December 3, 2018




Great Polish Writer: Joseph Conrad was born on December 3, 1857.  He was a Polish-British writer regarded as one of the greatest novelists to write in the English language. He joined the British merchant marine in 1878, and was granted British nationality in 1886. Though he did not speak English fluently until his twenties, he was a master prose stylist who brought a non-English sensibility into English literature. Many of his stories and novels had a nautical setting, that depicted trials of the human spirit in the midst of an impassive, inscrutable universe.  Conrad is considered an early modernist, though his works still contain elements of 19th-century realism. His narrative style and anti-heroic characters have influenced many authors, including F. Scott Fitzgerald,  William Faulkner,  Ernest Hemingway, André Malraux,  George Orwell,  Graham Greene, Gabriel García Márquez, John le Carré, V. S. Naipaul, Philip Roth, J. M. Coetzee, and Salman Rushdie. Many films have been adapted from, or inspired by, Conrad's works.  When Conrad departed from Poland,  it seemed that he wanted to break once and for all with his Polish past. But in a letter dated August 14, 1883 to a family friend, Stefan Buszczyński,  he wrote, "......I always remember what you said when I was leaving [Kraków]: "Remember"–you said–"wherever you may sail, you are sailing towards Poland!"   That I have never forgotten, and never will forget!......"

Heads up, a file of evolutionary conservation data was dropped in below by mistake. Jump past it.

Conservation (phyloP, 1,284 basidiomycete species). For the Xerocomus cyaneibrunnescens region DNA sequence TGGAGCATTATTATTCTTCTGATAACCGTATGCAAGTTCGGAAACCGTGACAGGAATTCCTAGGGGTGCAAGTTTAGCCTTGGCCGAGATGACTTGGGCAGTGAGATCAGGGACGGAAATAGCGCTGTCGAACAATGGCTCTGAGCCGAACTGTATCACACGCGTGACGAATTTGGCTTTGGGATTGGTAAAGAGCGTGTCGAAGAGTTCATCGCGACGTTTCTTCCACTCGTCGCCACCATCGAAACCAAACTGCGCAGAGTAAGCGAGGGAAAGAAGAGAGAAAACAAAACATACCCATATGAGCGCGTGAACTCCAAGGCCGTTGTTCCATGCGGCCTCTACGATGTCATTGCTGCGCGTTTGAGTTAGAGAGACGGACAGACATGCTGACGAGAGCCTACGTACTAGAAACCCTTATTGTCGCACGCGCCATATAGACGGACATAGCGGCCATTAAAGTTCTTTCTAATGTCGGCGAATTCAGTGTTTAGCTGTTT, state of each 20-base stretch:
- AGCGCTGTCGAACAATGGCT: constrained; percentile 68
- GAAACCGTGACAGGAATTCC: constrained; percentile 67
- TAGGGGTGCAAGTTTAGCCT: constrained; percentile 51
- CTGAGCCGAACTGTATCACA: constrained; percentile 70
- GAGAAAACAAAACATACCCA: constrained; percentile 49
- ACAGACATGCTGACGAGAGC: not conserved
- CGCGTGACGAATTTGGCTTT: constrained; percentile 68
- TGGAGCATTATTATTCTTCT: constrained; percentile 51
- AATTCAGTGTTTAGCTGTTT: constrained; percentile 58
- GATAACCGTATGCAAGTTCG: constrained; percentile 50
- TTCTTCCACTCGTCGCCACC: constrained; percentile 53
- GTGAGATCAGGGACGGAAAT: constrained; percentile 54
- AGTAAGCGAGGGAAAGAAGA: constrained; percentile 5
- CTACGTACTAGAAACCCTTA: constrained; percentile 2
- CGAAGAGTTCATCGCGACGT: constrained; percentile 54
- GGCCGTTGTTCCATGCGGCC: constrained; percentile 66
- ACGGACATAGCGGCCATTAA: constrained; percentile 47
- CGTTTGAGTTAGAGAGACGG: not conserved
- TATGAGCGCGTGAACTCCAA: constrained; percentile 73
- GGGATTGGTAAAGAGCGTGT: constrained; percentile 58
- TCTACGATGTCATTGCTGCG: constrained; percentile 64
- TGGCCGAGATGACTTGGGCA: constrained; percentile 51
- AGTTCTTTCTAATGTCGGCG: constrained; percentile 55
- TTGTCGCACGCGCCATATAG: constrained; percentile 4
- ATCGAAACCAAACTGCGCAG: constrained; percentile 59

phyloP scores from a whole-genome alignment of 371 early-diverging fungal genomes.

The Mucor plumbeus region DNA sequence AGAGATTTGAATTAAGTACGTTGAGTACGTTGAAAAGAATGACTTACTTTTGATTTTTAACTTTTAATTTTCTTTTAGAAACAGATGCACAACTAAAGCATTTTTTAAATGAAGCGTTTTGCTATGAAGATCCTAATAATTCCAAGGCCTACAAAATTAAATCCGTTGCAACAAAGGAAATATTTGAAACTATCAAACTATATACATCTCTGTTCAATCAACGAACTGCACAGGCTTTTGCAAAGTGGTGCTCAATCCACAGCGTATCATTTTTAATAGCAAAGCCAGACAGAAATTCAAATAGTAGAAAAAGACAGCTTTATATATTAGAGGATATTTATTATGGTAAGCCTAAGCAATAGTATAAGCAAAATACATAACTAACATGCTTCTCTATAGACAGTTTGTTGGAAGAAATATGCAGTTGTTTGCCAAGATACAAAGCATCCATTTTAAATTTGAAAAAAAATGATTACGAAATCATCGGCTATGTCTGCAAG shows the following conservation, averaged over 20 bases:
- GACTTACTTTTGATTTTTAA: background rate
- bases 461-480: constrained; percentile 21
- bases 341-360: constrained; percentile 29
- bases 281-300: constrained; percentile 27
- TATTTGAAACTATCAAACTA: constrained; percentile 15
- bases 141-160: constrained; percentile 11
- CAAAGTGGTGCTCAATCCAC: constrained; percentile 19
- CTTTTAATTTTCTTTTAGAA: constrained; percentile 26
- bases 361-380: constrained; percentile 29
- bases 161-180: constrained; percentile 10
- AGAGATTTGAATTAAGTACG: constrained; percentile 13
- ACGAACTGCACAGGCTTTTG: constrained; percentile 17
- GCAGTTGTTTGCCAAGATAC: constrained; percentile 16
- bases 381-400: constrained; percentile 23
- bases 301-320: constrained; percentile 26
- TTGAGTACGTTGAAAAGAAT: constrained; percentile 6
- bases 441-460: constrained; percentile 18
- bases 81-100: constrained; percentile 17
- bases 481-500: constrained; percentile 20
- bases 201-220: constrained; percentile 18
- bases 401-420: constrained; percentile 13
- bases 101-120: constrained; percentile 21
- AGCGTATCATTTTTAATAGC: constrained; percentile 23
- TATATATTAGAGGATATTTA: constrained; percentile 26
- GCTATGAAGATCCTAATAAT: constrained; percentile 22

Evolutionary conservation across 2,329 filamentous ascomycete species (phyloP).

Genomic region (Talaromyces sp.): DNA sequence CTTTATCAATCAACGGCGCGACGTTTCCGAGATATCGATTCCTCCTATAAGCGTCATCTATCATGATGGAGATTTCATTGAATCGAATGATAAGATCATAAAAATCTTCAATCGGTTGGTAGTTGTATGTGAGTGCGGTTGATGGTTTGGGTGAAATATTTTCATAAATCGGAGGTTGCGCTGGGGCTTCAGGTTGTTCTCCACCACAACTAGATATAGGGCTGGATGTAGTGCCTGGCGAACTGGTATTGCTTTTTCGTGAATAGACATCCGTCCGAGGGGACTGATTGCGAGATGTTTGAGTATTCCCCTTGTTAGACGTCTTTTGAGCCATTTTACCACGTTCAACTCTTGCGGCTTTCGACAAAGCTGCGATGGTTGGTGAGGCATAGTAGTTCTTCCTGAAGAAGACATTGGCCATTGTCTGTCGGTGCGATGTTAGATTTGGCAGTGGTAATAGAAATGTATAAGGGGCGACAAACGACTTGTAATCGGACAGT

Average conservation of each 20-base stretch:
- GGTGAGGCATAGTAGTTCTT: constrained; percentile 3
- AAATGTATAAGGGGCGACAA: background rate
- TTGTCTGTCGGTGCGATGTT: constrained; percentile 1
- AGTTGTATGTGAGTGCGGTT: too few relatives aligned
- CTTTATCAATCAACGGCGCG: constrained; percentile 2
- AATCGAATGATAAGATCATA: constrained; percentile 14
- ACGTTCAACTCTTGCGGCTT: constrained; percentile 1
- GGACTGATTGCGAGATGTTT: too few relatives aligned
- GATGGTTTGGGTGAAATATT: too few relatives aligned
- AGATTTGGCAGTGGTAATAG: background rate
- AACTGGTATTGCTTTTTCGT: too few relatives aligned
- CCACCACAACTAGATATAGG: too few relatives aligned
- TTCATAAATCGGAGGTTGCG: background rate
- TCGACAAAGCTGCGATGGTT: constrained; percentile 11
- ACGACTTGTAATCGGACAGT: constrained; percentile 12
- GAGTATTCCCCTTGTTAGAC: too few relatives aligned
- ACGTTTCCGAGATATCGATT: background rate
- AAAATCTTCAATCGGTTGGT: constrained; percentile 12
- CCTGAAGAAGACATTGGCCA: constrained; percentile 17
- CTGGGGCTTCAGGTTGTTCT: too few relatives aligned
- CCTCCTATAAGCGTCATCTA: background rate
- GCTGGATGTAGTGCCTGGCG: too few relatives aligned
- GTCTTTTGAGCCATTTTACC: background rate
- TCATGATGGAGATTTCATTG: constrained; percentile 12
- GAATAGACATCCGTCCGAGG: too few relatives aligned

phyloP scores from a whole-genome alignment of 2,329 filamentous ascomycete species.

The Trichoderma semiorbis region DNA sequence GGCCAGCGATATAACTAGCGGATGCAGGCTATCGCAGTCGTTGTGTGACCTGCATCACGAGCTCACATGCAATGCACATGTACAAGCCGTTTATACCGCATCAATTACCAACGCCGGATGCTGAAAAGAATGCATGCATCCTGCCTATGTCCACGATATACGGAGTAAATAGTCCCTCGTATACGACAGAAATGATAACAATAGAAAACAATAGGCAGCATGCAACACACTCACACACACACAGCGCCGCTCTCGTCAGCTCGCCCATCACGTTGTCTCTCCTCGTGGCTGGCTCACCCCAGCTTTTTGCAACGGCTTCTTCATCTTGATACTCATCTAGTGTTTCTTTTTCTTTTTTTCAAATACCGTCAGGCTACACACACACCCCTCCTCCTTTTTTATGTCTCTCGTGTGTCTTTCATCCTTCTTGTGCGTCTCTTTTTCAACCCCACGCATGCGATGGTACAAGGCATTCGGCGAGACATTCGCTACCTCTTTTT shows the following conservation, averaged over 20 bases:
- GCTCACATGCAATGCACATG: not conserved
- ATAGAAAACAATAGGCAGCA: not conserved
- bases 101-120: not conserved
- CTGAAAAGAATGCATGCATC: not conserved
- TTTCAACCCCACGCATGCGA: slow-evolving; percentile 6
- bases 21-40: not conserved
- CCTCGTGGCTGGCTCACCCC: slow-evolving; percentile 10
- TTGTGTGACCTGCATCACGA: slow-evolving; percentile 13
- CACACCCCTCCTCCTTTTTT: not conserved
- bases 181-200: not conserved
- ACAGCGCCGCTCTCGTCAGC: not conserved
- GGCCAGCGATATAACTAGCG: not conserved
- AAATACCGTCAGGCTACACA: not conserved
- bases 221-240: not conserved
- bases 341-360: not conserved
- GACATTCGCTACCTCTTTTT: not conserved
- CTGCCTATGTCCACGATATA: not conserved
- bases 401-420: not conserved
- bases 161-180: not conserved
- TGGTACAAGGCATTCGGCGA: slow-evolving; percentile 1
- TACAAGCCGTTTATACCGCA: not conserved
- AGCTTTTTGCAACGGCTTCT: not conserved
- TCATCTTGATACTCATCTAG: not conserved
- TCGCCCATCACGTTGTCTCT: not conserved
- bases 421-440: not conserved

Nazi Ayrianization Law.  On December 3, 1938 Nazi Germany froze the value of Jewish property at the lowest level. Though they permitted the sale of personal valuables and jewels, it could only be sold through state offices. The systematic impoverishment of the Jewish population made it impossible for the Jews to emigrate, eventually making them the victims of the Final Solution.  Before Hitler came to power Jews owned 100,000 businesses in Germany. By 1938 many of the Jews were forced out of business due to Nazi boycotts, intimidation, violence, vandalism, threats, forced sales and restrictions on professions. According to a report by Yad Vashem, "Of the 50,000 Jewish-owned stores that existed in 1933, only 9,000 remained in 1938.  ( After the war, the Federal Republic of Germany paid restitution for the material losses.)


"Orchestrated Hell"  On December 3, 1943, Edward R. Murrow, a renowned American broadcaster and foreign correspondent,  delivered his classic "Orchestrated Hell" broadcast over CBS Radio, in which he described a Royal Air Force nighttime bombing raid on Berlin. The night before, Murrow was given clearance to ride aboard the Lancaster bomber D for Dog.   Murrow commented at the close of his report that,  "......Berlin was a kind of orchestrated hell -- a terrible symphony of light and flame. It isn't a pleasant kind of warfare. The men doing it speak of it as a job. Yesterday afternoon, when the tapes were stretched out on the big map all the way to Berlin and back again, a young pilot with old eyes said to me, "I see we're working again tonight." That's the frame of mind in which the job is being done. The job isn't pleasant; it's terribly tiring. Men die in the sky while others are roasted alive in their cellars. Berlin last night wasn't a pretty sight. In about thirty-five minutes it was hit with about three times the amount of stuff that ever came down on London in a night-long blitz. This is a calculated, remorseless campaign of destruction........"

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